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Mica Hearing Hammers Vacant Federal Properties: Billions Lost as Miami Courthouse Molds

Press Release

Location: Washington, DC

Congressman John L. Mica (Winter Park, FL), Chairman of the House Oversight and Government Reform Subcommittee on Government Operations, today took on GSA's failure to dispose of vacant federal buildings like the David W. Dyer U.S. Courthouse vacated more than five years ago at a loss of nearly $6 million. The hearing, entitled Addressing Unused and Vacant Federal Courthouses: A Case Study in Miami-Dade, Florida, highlighted GSA's continued waste of taxpayer money for vacant and underutilized federal courthouses.

"This was my second hearing to expose GSA's tragic failure to make use of the historic David W. Dyer U.S. Courthouse. Since the first in August of 2012, taxpayers have lost an additional $500,000 on this property alone. Instead of utilizing its assets, GSA continues to watch buildings like this deteriorate and ensure taxpayers are shortchanged," said Mica.

The Dyer Courthouse, vacant since 2008, has cost taxpayers $1.2 million dollars annually to maintain since its closure. The courthouse now suffers from an extensive mold problem. GSA estimates the building needs nearly $60 million in remediation to make it usable for private sector or federal use.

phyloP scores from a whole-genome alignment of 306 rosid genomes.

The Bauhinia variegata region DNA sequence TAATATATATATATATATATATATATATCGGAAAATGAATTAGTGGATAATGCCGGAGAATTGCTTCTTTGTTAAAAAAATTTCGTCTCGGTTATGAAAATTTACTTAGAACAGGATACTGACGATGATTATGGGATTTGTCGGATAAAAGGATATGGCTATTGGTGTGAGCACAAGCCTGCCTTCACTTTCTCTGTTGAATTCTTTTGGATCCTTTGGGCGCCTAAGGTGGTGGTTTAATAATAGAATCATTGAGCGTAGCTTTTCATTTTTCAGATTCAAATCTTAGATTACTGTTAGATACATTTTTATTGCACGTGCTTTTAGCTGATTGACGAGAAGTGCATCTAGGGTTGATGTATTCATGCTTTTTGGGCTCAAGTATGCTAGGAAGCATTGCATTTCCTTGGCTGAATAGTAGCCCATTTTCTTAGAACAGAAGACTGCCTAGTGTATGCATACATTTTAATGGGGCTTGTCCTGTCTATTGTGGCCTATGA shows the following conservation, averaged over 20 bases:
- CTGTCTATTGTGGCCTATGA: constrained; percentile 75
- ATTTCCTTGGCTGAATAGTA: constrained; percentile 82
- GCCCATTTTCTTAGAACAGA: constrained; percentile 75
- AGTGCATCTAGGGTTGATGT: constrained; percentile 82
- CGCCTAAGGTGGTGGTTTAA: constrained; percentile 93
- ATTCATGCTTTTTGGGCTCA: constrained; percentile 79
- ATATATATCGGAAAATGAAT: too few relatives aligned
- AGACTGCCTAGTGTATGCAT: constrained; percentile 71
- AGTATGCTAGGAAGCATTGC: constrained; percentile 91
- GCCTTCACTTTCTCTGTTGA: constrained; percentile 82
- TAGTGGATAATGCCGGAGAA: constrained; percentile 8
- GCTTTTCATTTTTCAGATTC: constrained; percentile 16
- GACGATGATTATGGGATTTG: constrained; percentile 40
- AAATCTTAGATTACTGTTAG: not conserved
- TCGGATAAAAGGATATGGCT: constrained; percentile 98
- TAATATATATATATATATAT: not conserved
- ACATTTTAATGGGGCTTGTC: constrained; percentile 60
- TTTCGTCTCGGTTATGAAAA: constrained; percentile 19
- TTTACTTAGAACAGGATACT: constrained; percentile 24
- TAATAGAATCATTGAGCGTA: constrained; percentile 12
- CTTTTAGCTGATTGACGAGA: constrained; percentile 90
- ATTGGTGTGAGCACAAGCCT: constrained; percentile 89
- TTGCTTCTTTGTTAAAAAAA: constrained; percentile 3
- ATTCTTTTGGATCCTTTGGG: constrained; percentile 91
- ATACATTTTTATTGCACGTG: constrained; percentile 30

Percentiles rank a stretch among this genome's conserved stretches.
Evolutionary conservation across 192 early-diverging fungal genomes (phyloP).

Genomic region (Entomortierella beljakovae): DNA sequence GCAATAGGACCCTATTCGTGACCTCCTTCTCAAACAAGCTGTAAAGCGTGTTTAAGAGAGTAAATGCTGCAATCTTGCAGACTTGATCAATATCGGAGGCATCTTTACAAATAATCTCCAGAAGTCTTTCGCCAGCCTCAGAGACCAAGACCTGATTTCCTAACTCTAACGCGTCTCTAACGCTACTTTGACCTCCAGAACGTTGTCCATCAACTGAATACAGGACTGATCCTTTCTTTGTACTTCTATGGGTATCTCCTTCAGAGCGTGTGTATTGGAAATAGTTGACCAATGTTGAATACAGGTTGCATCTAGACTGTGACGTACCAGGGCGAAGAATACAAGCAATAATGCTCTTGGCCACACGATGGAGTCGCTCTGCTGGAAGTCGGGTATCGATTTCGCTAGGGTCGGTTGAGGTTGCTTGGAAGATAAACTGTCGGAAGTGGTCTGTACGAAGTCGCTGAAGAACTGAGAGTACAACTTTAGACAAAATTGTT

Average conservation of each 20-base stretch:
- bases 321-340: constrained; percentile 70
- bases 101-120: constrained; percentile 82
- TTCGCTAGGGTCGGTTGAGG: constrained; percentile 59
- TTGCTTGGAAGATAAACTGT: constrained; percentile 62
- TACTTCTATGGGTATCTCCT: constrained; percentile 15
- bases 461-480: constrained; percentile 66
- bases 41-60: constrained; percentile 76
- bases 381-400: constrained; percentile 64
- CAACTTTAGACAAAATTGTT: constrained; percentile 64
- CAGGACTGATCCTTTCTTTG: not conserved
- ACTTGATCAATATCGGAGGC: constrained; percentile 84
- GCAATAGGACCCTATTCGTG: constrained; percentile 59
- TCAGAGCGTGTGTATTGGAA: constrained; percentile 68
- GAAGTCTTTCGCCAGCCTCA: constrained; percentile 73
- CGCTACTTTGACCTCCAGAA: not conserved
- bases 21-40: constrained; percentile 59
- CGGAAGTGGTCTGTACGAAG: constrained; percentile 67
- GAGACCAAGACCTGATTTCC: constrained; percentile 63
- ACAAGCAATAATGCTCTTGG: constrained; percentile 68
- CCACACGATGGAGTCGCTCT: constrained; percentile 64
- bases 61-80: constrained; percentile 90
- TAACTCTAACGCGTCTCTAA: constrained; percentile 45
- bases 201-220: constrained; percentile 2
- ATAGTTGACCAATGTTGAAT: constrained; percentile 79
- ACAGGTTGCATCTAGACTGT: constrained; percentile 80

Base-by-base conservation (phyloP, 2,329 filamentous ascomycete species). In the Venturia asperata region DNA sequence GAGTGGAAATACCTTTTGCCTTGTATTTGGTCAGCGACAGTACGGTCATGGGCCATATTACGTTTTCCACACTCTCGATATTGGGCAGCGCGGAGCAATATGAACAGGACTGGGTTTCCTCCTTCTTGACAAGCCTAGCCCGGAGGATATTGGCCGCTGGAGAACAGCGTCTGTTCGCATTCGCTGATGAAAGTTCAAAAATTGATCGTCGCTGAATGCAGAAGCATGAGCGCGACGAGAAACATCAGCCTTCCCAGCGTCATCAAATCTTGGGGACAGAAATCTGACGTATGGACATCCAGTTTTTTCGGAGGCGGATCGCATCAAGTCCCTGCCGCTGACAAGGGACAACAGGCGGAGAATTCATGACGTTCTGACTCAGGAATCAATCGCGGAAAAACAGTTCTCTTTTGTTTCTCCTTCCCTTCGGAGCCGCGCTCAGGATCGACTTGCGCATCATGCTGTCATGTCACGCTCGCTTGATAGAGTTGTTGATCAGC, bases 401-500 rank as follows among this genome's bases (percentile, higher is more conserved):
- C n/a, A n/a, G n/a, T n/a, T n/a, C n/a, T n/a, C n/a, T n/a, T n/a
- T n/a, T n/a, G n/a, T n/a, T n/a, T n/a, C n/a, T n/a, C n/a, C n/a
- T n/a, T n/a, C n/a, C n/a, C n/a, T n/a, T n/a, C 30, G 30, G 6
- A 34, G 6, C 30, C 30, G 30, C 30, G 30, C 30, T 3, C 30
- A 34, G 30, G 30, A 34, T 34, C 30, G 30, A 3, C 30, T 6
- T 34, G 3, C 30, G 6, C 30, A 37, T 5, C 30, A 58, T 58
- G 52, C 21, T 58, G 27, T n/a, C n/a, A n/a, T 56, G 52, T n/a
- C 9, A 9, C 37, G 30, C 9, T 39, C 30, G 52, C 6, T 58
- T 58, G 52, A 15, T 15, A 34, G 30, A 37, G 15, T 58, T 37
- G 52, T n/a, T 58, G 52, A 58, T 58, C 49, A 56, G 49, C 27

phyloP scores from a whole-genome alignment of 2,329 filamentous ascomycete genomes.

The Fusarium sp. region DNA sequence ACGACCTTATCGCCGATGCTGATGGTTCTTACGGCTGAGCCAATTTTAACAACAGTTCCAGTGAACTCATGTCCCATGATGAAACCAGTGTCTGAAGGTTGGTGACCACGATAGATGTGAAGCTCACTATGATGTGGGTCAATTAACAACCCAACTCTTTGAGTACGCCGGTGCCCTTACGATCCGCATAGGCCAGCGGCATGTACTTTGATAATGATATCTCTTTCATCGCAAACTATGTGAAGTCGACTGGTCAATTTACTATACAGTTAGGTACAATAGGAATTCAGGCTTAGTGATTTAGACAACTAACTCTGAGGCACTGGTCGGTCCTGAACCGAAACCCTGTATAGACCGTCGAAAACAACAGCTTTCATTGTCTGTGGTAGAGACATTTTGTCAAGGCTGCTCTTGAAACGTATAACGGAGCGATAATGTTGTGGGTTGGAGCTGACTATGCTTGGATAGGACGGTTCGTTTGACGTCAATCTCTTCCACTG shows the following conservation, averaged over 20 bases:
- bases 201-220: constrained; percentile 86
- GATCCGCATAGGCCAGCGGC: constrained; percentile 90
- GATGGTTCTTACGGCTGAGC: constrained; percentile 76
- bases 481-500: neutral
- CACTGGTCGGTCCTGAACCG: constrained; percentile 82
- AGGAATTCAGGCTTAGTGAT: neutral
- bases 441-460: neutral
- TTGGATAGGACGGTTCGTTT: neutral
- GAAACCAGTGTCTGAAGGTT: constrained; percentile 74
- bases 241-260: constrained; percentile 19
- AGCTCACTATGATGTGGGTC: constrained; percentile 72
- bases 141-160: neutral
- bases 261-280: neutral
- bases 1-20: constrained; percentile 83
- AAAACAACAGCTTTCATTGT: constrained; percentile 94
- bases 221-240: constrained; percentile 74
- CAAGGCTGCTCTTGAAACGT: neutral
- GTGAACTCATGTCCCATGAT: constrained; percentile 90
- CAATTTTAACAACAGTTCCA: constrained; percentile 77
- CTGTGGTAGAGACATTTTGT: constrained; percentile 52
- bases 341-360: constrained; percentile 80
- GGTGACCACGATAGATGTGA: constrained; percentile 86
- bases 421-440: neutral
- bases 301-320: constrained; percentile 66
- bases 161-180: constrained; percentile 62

Mica continued, "As you can see from the photos of this beautiful building, it is shameful that GSA has failed to deal with a willing buyer or lease it to Miami Dade College, who has repeatedly expressed interest."

Between 2000 and 2010, the federal government constructed 33 new courthouses. According to the Government Accountability Office (GAO), the federal government built 3.5 million square feet more than it needed. The unnecessary space cost taxpayers $835 million to construct and continues to cost $51 million annually to maintain.

"GSA continues to sit on thousands of valuable assets like this federal courthouse. This waste is absolutely unacceptable when the federal government is closing facilities, reducing services and on the verge of bankruptcy. We must do a better job of turning these valuable properties into revenue generating assets for the American taxpayer,"Mica concluded.

Due to previous Congressional oversight and hearings by Mica, GSA announced this week that the sale of the Georgetown Heating Plant is being finalized for $19.5 million. The sale of this property, which was decommissioned in 2000, puts an end to more than a decade of GSA's wasteful mismanagement of this property and finally generates a positive return for taxpayers and jobs for this area.

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